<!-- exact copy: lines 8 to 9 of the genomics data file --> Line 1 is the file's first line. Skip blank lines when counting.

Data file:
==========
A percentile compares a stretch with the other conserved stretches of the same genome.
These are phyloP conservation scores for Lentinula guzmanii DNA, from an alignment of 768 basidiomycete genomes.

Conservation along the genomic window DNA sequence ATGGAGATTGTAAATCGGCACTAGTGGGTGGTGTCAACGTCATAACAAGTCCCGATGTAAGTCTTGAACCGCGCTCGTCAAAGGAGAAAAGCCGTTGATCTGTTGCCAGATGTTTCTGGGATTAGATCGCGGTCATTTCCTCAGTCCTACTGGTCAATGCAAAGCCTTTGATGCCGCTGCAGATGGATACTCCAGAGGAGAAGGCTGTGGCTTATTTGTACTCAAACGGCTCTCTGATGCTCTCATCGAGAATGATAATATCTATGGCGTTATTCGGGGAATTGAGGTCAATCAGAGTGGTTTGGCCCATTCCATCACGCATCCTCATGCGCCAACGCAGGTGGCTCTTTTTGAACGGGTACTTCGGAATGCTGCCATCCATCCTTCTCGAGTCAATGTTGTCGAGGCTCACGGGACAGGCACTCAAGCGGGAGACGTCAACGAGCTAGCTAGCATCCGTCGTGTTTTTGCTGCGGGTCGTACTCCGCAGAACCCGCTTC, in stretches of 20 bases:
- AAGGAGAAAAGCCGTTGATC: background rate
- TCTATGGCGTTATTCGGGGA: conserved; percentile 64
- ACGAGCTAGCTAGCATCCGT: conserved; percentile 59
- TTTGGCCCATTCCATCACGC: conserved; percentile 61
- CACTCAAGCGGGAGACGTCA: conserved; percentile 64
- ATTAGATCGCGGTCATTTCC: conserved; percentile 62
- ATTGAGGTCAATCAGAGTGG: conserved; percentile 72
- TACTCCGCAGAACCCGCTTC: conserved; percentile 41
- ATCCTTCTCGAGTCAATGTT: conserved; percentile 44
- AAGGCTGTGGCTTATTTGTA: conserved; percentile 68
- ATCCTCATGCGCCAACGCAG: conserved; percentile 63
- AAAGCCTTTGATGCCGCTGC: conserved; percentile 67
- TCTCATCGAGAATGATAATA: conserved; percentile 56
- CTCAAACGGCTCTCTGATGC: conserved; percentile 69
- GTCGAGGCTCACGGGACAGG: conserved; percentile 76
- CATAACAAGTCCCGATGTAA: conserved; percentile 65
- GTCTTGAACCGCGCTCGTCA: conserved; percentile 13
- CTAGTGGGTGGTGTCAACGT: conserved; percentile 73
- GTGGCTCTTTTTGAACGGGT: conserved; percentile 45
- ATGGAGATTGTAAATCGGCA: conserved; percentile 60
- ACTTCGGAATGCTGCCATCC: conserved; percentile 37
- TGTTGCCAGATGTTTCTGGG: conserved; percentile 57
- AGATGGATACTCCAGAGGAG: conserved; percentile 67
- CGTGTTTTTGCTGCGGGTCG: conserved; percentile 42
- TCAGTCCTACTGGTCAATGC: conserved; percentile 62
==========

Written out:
- CACTCAAGCGGGAGACGTCA: conserved; percentile 64
- ATTAGATCGCGGTCATTTCC: conserved; percentile 62